## Better Know A Stat - OPS+

Inspired by Stephen Colbert and his Better know a congressman series, TBLA is launching our new "Better Know A Stat" series and today's debut is the baseball reference stat OPS+. OPS+ is a great stat to start with as we use it just about every day, and it incorporates several stats that everyone should know. OB%, Slug%, and OPS. From The Baseball Page Website

OPS+ is OPS adjusted for the park and the league in which the player played, but not for fielding position. An OPS+ of 100 is defined to be the league average. An OPS+ of 150 or more is excellent, and 125 very good, while an OPS+ of 75 or below is poor.

A common misconception is that OPS+ closely matches the ratio of a player’s OPS to that of the league. In fact, due to the additive nature of the two components in OPS+, a player with an OBP and SLG both 50% better than league average in those metrics will have an OPS+ of 200 (twice the league average OPS+) while still having an OPS that is only 50% better than the average OPS of the league.

Many of you understand the definition above but for those that don't let us take a look at each of the statistics being used in the formula, which is basically:

### On Base Percentage

OB% is measured by the sum of hits (H), base on balls (BB), and HBP (hit by pitch)  divided by the sum of times at bat (AB), (BB), sacrifice flies (SF), and HBP. The formula looks like this (H + BB + HBP) / (AB + BB + SF + HBP). If you have been here anytime at all you know that we usually use OB% instead of batting average when discussing the offensive potential of a player.  Each person has loyalties to certain statistics, some have discounted the batting average as obsolete but it is hard for some of us to give up that ghost, however OB% factors in every time that a hitter reaches base safely, not just the time the batter gets a hit and is much more indicative of a the offensive value then batting average. Using Matt Kemp in our example:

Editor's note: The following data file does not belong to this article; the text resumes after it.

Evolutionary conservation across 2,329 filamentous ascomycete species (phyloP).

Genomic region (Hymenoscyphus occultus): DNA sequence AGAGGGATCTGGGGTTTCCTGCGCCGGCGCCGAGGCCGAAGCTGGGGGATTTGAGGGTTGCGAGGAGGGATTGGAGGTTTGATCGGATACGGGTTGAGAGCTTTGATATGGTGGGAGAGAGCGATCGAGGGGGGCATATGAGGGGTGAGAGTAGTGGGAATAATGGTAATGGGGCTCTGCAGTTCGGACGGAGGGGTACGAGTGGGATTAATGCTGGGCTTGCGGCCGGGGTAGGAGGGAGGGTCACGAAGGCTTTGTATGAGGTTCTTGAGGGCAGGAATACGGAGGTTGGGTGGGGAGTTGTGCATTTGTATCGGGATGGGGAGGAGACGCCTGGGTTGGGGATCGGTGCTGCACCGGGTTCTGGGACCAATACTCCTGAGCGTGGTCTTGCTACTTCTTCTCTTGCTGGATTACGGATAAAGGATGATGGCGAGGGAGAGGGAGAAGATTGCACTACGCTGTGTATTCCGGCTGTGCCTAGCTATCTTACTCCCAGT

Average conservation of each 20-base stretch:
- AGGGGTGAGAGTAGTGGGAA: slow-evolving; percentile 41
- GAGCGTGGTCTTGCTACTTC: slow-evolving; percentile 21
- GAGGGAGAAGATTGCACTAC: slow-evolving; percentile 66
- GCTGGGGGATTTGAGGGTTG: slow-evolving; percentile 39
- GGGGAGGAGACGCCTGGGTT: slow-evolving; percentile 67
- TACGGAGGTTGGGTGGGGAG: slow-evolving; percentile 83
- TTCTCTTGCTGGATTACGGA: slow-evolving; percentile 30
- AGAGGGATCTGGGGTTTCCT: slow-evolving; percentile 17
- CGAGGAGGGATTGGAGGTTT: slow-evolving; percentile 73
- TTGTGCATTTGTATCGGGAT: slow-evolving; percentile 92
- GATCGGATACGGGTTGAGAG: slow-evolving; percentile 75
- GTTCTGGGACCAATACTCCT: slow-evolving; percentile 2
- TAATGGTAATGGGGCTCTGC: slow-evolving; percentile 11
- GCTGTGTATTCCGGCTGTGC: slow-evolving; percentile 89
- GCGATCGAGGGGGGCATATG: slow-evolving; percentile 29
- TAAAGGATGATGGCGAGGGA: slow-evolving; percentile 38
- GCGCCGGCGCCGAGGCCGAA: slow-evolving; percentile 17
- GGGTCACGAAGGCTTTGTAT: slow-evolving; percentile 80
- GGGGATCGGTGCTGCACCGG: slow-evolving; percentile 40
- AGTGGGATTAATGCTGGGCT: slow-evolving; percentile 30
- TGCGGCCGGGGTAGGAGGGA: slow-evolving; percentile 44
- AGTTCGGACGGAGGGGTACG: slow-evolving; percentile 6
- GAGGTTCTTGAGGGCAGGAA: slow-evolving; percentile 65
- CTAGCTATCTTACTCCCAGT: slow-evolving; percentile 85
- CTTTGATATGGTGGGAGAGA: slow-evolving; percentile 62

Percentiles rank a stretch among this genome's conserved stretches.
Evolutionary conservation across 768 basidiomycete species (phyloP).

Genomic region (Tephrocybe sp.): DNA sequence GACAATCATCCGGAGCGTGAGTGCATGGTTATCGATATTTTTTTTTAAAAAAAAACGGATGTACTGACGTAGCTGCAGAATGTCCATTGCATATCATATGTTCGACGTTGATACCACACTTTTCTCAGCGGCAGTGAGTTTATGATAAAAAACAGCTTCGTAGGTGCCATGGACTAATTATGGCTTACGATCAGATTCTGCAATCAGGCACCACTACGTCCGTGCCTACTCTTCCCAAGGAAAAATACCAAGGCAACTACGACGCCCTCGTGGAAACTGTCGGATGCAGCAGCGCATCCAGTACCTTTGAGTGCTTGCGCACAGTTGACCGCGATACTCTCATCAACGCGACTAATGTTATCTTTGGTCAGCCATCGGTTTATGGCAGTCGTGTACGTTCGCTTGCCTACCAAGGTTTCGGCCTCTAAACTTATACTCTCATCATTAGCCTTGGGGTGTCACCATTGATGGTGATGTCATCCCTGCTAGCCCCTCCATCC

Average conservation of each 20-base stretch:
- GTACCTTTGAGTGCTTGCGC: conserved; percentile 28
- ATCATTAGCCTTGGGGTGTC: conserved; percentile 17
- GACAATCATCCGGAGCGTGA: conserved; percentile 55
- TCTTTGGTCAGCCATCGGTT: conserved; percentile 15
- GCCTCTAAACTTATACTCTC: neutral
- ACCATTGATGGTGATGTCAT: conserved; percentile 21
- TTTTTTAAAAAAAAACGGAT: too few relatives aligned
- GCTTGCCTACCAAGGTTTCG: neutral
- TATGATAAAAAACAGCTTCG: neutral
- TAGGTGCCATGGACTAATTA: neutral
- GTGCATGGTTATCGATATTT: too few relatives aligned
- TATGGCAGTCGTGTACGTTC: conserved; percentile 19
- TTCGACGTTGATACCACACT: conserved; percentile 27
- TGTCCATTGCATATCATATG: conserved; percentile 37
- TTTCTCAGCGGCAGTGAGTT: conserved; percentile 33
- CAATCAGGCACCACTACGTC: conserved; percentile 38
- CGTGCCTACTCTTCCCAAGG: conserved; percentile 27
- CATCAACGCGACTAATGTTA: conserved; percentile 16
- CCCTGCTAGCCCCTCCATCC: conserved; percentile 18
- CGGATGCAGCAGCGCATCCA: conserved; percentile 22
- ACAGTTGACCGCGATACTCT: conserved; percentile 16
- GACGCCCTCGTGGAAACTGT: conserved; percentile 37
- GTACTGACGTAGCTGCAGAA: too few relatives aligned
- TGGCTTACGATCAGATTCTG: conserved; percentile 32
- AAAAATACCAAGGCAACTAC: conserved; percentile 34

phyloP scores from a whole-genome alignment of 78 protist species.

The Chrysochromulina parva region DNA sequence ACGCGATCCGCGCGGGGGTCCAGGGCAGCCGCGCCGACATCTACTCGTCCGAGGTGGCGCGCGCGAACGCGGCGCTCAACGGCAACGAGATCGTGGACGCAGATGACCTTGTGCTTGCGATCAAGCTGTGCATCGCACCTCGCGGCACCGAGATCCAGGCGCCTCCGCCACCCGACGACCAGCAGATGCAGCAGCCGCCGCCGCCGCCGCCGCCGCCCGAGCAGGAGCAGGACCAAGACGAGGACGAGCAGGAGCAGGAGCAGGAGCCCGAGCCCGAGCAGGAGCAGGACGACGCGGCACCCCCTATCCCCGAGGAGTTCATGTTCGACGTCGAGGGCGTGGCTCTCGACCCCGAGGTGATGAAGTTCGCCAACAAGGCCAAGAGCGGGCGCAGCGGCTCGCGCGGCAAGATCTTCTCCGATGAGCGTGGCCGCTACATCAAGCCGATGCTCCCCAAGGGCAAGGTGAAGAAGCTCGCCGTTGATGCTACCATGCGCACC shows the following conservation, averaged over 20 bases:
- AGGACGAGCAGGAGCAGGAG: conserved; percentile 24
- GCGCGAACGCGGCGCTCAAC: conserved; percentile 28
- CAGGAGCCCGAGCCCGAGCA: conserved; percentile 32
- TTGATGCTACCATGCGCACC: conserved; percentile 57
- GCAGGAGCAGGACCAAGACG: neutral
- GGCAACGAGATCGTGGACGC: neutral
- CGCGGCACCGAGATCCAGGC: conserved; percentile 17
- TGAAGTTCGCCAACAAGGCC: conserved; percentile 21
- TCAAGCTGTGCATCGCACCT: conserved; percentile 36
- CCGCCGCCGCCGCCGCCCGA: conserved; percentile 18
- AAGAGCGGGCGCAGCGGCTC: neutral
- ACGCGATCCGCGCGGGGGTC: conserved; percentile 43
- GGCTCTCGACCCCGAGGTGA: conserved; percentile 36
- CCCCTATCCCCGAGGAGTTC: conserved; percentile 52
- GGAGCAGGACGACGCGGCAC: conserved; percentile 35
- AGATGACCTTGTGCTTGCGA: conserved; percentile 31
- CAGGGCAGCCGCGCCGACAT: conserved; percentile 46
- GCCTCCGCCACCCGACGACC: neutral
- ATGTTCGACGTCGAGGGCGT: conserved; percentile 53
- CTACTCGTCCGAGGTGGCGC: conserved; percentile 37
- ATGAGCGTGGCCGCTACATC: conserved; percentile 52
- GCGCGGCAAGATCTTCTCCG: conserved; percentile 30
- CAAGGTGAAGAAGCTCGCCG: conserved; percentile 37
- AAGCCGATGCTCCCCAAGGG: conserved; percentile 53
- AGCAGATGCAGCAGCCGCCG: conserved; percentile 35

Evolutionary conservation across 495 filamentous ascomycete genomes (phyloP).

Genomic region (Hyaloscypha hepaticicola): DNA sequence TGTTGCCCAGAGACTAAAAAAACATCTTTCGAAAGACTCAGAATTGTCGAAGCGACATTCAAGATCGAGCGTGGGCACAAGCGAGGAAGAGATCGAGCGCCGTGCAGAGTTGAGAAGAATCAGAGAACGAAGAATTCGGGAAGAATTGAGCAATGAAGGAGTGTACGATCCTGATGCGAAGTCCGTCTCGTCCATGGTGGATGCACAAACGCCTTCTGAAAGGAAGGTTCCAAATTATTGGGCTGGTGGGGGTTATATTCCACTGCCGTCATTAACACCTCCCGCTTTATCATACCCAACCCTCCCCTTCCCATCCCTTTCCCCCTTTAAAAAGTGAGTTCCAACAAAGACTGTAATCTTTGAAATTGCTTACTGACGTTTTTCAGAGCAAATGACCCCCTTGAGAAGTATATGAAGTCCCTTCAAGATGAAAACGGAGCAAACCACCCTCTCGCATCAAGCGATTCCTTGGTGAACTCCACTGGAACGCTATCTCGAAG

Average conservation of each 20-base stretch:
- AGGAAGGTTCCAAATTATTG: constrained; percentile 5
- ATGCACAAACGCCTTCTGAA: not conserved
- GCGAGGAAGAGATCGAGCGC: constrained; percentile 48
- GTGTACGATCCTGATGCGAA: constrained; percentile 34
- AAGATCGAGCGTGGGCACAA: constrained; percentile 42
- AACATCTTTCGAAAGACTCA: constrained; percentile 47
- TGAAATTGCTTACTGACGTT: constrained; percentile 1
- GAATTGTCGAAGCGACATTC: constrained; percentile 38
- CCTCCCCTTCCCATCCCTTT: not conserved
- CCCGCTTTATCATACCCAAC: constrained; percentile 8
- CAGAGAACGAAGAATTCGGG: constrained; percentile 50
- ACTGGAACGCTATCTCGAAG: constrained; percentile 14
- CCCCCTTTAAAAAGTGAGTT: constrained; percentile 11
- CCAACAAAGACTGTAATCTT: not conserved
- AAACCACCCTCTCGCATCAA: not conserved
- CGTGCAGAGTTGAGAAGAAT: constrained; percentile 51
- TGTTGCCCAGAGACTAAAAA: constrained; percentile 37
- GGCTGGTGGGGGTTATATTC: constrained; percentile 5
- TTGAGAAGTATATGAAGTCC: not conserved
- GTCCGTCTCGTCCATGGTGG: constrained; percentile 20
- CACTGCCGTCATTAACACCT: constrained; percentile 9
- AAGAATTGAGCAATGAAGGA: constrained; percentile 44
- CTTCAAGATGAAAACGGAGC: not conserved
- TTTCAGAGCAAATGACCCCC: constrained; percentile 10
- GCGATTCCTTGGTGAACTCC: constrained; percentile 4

(180+52 + 3) / (606+52+6+3) = .352

.350 is good not great but when combined with Kemp's power you have a valuable player. Jamey Carroll and Russell Martin have good OB% but a weak slug% with little speed to go with it, making them much less valuable from an offensive standpoint.

### Slugging Percentage

The 2nd part of the OPS is the slug%  which takes the total bases (singles (+1), doubles (+2), triples (+3), home runs (+4) ) divided by at bats. The forumula for slug% would be (Total Bases ) / (AB). Again using Matt Kemp as an example Matt had 122 singles, 25 doubles, 7 triples, and 26 home runs.

((122*1) + (25*2) + (7*3) + (26*4)) / 606  = .490

.490 is great for a center fielder. Only Tori Hunter had a higher slug% then Matt Kemp in 2009 for centerfielders.

### On-Base Plus Slugging (OPS)